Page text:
G C Lichtenberg: “It is as if our languages were confounded: when we want a thought, they bring us a word; when we ask for a word, they give us a dash; and when we expect a dash, there comes a piece of bawdy.”

H. P. Lovecraft: "What a man does for pay is of little significance. What he is, as a sensitive instrument responsive to the world's beauty, is everything!"

Martin Amis: “Gogol is funny, Tolstoy in his merciless clarity is funny, and Dostoyevsky, funnily enough, is very funny indeed; moreover, the final generation of Russian literature, before it was destroyed by Lenin and Stalin, remained emphatically comic — Bunin, Bely, Bulgakov, Zamyatin. The novel is comic because life is comic (until the inevitable tragedy of the fifth act);...”

Werner Herzog: “We are surrounded by worn-out, banal, useless and exhausted images, limping and dragging themselves behind the rest of our cultural evolution.”

John Gray: "Unlike Schopenhauer, who lamented the human lot, Leopardi believed that the best response to life is laughter. What fascinated Schopenhauer, along with many later writers, was Leopardi’s insistence that illusion is necessary to human happiness."

Justin E.H. Smith: “One should of course take seriously serious efforts to improve society. But when these efforts fail, in whole or in part, it is only humor that offers redemption. So far, human expectations have always been strained, and have always come, give or take a bit, to nothing. In this respect reality itself has the form of a joke, and humor the force of truth.”

विलास सारंग: "… . . 1000 नंतर ज्या प्रकारची संस्कृती रुढ झाली , त्यामध्ये साधारणत्व विश्वात्मकता हे गुण प्राय: लुप्त झाले...आपली संस्कृती अकाली विश्वात्मक साधारणतेला मुकली आहे."

Tuesday, January 22, 2013

We Cried for Boxer and Shyamchi Aai

Yesterday, January 21 was Orwell day. The great man died in 1950 on that day at the age of 46.

He has appeared on this blog many times but he has been with me ever since my father translated "Animal Farm" into Marathi  "...Aani Kranticha Mudada Padala" (...आणि क्रांतीचा मुडदा पडला) - "...And the revolution's corpse fell"- around 1970.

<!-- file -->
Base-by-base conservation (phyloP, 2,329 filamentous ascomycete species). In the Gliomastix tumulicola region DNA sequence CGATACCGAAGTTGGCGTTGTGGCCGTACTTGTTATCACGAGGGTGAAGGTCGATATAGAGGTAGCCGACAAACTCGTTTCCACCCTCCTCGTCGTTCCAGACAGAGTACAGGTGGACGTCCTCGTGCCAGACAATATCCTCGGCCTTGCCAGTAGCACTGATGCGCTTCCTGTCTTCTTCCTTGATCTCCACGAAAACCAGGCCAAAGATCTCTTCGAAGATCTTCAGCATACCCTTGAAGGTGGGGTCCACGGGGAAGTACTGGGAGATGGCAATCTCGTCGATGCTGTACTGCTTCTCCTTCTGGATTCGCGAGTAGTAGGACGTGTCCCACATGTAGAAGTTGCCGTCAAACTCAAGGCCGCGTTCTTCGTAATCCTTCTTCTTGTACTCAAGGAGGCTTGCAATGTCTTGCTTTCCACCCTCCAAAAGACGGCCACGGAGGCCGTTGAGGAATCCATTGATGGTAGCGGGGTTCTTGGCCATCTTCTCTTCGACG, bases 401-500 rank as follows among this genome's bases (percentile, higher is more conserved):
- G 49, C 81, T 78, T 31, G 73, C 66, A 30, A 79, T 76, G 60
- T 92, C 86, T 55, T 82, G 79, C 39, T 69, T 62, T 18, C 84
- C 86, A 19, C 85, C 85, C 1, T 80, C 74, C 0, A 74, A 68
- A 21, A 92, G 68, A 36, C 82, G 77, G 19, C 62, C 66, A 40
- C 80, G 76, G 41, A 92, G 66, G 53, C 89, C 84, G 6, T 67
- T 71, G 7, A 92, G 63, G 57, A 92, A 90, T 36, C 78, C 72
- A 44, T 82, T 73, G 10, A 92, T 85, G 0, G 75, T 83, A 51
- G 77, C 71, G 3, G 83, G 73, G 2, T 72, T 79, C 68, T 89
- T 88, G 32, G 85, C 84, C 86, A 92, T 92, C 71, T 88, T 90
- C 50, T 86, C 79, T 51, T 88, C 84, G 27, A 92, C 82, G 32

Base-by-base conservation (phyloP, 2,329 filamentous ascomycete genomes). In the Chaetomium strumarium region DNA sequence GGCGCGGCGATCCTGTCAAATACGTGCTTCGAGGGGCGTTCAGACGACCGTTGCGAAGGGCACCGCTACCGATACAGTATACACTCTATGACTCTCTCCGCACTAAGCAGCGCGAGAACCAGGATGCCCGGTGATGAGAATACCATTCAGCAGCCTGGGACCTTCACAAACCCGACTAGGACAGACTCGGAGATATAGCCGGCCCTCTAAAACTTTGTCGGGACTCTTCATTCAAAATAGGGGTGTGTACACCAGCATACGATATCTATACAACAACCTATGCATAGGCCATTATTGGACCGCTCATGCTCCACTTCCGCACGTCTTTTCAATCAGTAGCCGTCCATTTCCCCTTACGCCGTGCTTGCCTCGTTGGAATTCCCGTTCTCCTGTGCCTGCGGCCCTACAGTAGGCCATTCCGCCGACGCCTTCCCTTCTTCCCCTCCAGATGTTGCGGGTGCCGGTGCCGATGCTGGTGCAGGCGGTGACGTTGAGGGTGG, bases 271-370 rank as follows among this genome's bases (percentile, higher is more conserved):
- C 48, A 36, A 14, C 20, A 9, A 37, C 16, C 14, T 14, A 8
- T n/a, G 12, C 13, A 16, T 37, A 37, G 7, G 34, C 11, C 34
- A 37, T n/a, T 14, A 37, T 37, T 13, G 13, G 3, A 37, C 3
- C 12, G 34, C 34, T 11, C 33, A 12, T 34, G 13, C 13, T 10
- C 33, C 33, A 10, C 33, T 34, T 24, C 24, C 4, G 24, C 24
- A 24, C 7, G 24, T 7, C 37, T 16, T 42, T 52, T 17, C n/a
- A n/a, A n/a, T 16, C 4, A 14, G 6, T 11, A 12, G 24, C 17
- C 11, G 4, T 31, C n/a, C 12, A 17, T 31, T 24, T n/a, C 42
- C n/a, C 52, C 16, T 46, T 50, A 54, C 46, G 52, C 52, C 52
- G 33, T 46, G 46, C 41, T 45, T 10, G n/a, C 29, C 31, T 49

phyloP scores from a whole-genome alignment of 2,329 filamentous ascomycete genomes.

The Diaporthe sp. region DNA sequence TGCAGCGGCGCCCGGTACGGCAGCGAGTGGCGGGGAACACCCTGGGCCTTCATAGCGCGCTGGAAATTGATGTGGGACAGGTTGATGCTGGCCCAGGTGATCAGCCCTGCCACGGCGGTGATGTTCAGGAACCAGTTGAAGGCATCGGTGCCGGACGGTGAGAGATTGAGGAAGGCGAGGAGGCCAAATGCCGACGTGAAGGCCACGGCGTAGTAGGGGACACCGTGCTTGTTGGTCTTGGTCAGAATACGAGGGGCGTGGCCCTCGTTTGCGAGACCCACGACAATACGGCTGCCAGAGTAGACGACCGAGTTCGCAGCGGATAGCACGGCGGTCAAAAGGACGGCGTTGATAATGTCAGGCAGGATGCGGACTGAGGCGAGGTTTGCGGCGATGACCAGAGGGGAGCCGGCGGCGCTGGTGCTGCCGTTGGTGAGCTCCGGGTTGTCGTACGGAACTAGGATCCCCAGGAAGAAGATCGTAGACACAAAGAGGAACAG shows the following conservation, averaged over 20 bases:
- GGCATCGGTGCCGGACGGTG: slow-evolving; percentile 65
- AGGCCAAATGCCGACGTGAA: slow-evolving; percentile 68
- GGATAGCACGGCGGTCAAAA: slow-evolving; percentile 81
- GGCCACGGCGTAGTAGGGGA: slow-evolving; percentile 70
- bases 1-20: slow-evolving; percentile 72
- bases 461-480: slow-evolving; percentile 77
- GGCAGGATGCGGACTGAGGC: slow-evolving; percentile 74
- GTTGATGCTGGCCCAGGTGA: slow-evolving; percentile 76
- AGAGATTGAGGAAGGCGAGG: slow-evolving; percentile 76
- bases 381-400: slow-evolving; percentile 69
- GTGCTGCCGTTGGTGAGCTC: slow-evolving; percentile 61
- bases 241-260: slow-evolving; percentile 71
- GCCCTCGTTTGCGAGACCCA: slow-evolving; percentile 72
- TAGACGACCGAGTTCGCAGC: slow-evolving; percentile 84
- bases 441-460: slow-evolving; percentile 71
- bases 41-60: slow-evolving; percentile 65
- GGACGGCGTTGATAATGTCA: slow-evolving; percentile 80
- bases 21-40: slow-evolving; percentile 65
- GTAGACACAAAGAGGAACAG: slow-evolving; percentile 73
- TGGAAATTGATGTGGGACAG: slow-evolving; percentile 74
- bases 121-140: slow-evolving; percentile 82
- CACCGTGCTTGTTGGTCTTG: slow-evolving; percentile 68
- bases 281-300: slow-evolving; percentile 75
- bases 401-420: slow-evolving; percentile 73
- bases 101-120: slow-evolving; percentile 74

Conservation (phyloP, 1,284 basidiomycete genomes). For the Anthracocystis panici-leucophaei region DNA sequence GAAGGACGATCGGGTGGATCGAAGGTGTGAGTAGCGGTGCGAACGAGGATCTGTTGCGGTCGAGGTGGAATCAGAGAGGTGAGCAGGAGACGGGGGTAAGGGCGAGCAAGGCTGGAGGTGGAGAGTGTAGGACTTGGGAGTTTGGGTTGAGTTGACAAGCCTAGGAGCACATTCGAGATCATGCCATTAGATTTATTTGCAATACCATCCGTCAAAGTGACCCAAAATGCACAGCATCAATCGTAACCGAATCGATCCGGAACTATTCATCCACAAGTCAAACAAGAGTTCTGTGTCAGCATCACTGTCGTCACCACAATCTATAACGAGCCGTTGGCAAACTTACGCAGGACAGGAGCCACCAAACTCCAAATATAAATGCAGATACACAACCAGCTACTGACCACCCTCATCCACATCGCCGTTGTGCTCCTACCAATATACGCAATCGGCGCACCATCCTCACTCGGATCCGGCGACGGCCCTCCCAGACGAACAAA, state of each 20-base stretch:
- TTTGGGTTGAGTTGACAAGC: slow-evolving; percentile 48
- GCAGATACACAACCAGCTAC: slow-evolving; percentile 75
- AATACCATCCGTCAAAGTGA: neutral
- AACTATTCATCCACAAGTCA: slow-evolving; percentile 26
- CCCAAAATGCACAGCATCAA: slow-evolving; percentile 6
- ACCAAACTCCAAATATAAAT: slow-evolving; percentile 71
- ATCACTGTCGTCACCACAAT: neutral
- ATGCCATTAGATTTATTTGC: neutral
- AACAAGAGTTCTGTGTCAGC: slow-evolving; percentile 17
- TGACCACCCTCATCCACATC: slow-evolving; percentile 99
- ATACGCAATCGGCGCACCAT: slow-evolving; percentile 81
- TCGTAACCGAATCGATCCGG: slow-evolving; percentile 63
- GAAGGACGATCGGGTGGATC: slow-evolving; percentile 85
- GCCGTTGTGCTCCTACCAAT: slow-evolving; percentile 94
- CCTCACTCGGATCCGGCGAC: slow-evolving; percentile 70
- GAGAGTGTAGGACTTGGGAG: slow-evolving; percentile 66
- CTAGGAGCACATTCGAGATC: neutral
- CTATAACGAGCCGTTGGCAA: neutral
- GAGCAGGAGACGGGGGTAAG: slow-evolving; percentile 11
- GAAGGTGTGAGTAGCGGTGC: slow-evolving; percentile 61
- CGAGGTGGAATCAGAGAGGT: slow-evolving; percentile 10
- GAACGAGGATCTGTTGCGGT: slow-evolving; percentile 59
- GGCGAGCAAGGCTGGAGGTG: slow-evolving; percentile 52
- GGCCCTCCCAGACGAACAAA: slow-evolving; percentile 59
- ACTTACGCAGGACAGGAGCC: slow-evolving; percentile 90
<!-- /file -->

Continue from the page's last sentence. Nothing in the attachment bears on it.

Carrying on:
We read it as  a kids' book. We did not know where USSR was. We did not know what revolution was. We did not know who Lenin, Stalin and Trotsky were.

But we read the book many times. We imagined all those animals using our little imaginations. And we cried for Boxer.  The way we cried for "Shyamchi Aai" (श्यामची आई).

Since then I have read most of Orwell in English but not 'Animal Farm'. My father's translation is still good enough for me.

There is tons of pro and anti-Orwell material on internet but I liked best what  Barry Gewen said recently about him

"...Orwell was against abstractions of every kind: fascism, Communism, especially nationalism; “Americanism,” he once said, was a term that could easily be used for totalitarian ends. His socialism was pragmatic, anti-utopian, perhaps little more than an expression of his hope that the conditions of the poor and the powerless could be improved...He was a friend of the common man who also had an appreciation of James Joyce. He was a socialist with little hope for real change unless decency could somehow prevail..."


Will decency somehow prevail?


New cover of the book

courtesy: Penguin Books, penguin.co.uk. typeasimage.com.

"The deep foreboding red of the Animal Farm cover evokes the political charge of Orwell's allegorical novel of 1945 – the type treatment managing to look jauntily cinematic and cartoon-like, and wholly unnerving at the same time."


Old cover of the book

courtesy: History Today